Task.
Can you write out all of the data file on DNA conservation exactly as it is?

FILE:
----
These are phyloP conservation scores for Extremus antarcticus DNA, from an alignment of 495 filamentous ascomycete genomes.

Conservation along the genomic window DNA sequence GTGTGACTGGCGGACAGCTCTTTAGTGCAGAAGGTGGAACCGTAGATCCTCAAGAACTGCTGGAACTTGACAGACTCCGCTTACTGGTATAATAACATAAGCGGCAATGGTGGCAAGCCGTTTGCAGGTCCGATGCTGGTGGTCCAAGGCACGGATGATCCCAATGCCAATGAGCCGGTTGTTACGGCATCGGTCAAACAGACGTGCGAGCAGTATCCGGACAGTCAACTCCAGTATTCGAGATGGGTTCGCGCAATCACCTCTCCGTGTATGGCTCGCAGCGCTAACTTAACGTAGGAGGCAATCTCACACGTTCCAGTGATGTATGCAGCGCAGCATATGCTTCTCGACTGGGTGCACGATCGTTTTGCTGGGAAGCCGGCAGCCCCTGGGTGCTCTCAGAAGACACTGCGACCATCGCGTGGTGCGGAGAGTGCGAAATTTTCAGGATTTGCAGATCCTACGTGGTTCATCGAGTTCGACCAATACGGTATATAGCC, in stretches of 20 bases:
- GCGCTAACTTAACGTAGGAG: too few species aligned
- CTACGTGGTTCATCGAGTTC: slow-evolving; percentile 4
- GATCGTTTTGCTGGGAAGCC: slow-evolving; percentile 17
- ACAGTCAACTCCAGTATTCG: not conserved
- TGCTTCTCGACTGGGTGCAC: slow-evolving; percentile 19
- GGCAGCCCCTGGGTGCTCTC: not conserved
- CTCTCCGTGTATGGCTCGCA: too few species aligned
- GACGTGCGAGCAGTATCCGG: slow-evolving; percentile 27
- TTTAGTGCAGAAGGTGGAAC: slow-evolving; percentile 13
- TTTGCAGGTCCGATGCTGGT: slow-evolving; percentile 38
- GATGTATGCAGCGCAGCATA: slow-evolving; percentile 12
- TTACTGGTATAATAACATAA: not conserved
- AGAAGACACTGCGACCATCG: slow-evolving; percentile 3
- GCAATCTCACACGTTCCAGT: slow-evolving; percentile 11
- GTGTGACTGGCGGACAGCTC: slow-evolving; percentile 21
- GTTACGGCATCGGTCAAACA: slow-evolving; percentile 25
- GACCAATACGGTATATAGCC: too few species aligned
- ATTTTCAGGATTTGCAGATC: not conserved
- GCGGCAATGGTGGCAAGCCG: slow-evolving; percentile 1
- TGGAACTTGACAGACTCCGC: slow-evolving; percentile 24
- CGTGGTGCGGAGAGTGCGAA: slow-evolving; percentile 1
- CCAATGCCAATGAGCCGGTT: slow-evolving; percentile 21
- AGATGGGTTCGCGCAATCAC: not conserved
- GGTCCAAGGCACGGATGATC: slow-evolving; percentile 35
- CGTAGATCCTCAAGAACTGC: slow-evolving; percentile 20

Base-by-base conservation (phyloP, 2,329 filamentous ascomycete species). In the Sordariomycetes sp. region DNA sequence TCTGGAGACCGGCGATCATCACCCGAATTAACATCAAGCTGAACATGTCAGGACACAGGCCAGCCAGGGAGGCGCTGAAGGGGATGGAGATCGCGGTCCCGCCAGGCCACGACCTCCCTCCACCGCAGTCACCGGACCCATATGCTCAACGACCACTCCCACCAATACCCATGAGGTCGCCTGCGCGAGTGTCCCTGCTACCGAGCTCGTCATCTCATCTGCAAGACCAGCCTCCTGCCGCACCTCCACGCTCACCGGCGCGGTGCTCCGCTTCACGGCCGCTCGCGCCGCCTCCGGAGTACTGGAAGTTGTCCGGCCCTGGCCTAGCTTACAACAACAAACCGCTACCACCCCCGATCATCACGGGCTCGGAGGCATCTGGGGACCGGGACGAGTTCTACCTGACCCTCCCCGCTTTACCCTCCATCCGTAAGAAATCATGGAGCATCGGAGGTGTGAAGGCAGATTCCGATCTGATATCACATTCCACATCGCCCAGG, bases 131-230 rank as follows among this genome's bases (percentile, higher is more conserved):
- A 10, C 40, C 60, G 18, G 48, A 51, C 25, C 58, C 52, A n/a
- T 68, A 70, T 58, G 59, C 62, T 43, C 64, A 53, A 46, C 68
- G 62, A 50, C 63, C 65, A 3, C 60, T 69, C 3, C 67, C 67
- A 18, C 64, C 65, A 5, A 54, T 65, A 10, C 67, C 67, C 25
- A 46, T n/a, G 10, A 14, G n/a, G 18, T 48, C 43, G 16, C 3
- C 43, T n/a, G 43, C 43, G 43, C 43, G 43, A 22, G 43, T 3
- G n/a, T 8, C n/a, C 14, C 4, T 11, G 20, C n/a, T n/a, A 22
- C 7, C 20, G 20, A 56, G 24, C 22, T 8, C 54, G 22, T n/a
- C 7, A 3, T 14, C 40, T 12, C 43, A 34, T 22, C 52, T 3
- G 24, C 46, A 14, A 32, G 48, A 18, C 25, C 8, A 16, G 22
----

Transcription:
These are phyloP conservation scores for Extremus antarcticus DNA, from an alignment of 495 filamentous ascomycete genomes.

Conservation along the genomic window DNA sequence GTGTGACTGGCGGACAGCTCTTTAGTGCAGAAGGTGGAACCGTAGATCCTCAAGAACTGCTGGAACTTGACAGACTCCGCTTACTGGTATAATAACATAAGCGGCAATGGTGGCAAGCCGTTTGCAGGTCCGATGCTGGTGGTCCAAGGCACGGATGATCCCAATGCCAATGAGCCGGTTGTTACGGCATCGGTCAAACAGACGTGCGAGCAGTATCCGGACAGTCAACTCCAGTATTCGAGATGGGTTCGCGCAATCACCTCTCCGTGTATGGCTCGCAGCGCTAACTTAACGTAGGAGGCAATCTCACACGTTCCAGTGATGTATGCAGCGCAGCATATGCTTCTCGACTGGGTGCACGATCGTTTTGCTGGGAAGCCGGCAGCCCCTGGGTGCTCTCAGAAGACACTGCGACCATCGCGTGGTGCGGAGAGTGCGAAATTTTCAGGATTTGCAGATCCTACGTGGTTCATCGAGTTCGACCAATACGGTATATAGCC, in stretches of 20 bases:
- GCGCTAACTTAACGTAGGAG: too few species aligned
- CTACGTGGTTCATCGAGTTC: slow-evolving; percentile 4
- GATCGTTTTGCTGGGAAGCC: slow-evolving; percentile 17
- ACAGTCAACTCCAGTATTCG: not conserved
- TGCTTCTCGACTGGGTGCAC: slow-evolving; percentile 19
- GGCAGCCCCTGGGTGCTCTC: not conserved
- CTCTCCGTGTATGGCTCGCA: too few species aligned
- GACGTGCGAGCAGTATCCGG: slow-evolving; percentile 27
- TTTAGTGCAGAAGGTGGAAC: slow-evolving; percentile 13
- TTTGCAGGTCCGATGCTGGT: slow-evolving; percentile 38
- GATGTATGCAGCGCAGCATA: slow-evolving; percentile 12
- TTACTGGTATAATAACATAA: not conserved
- AGAAGACACTGCGACCATCG: slow-evolving; percentile 3
- GCAATCTCACACGTTCCAGT: slow-evolving; percentile 11
- GTGTGACTGGCGGACAGCTC: slow-evolving; percentile 21
- GTTACGGCATCGGTCAAACA: slow-evolving; percentile 25
- GACCAATACGGTATATAGCC: too few species aligned
- ATTTTCAGGATTTGCAGATC: not conserved
- GCGGCAATGGTGGCAAGCCG: slow-evolving; percentile 1
- TGGAACTTGACAGACTCCGC: slow-evolving; percentile 24
- CGTGGTGCGGAGAGTGCGAA: slow-evolving; percentile 1
- CCAATGCCAATGAGCCGGTT: slow-evolving; percentile 21
- AGATGGGTTCGCGCAATCAC: not conserved
- GGTCCAAGGCACGGATGATC: slow-evolving; percentile 35
- CGTAGATCCTCAAGAACTGC: slow-evolving; percentile 20

Base-by-base conservation (phyloP, 2,329 filamentous ascomycete species). In the Sordariomycetes sp. region DNA sequence TCTGGAGACCGGCGATCATCACCCGAATTAACATCAAGCTGAACATGTCAGGACACAGGCCAGCCAGGGAGGCGCTGAAGGGGATGGAGATCGCGGTCCCGCCAGGCCACGACCTCCCTCCACCGCAGTCACCGGACCCATATGCTCAACGACCACTCCCACCAATACCCATGAGGTCGCCTGCGCGAGTGTCCCTGCTACCGAGCTCGTCATCTCATCTGCAAGACCAGCCTCCTGCCGCACCTCCACGCTCACCGGCGCGGTGCTCCGCTTCACGGCCGCTCGCGCCGCCTCCGGAGTACTGGAAGTTGTCCGGCCCTGGCCTAGCTTACAACAACAAACCGCTACCACCCCCGATCATCACGGGCTCGGAGGCATCTGGGGACCGGGACGAGTTCTACCTGACCCTCCCCGCTTTACCCTCCATCCGTAAGAAATCATGGAGCATCGGAGGTGTGAAGGCAGATTCCGATCTGATATCACATTCCACATCGCCCAGG, bases 131-230 rank as follows among this genome's bases (percentile, higher is more conserved):
- A 10, C 40, C 60, G 18, G 48, A 51, C 25, C 58, C 52, A n/a
- T 68, A 70, T 58, G 59, C 62, T 43, C 64, A 53, A 46, C 68
- G 62, A 50, C 63, C 65, A 3, C 60, T 69, C 3, C 67, C 67
- A 18, C 64, C 65, A 5, A 54, T 65, A 10, C 67, C 67, C 25
- A 46, T n/a, G 10, A 14, G n/a, G 18, T 48, C 43, G 16, C 3
- C 43, T n/a, G 43, C 43, G 43, C 43, G 43, A 22, G 43, T 3
- G n/a, T 8, C n/a, C 14, C 4, T 11, G 20, C n/a, T n/a, A 22
- C 7, C 20, G 20, A 56, G 24, C 22, T 8, C 54, G 22, T n/a
- C 7, A 3, T 14, C 40, T 12, C 43, A 34, T 22, C 52, T 3
- G 24, C 46, A 14, A 32, G 48, A 18, C 25, C 8, A 16, G 22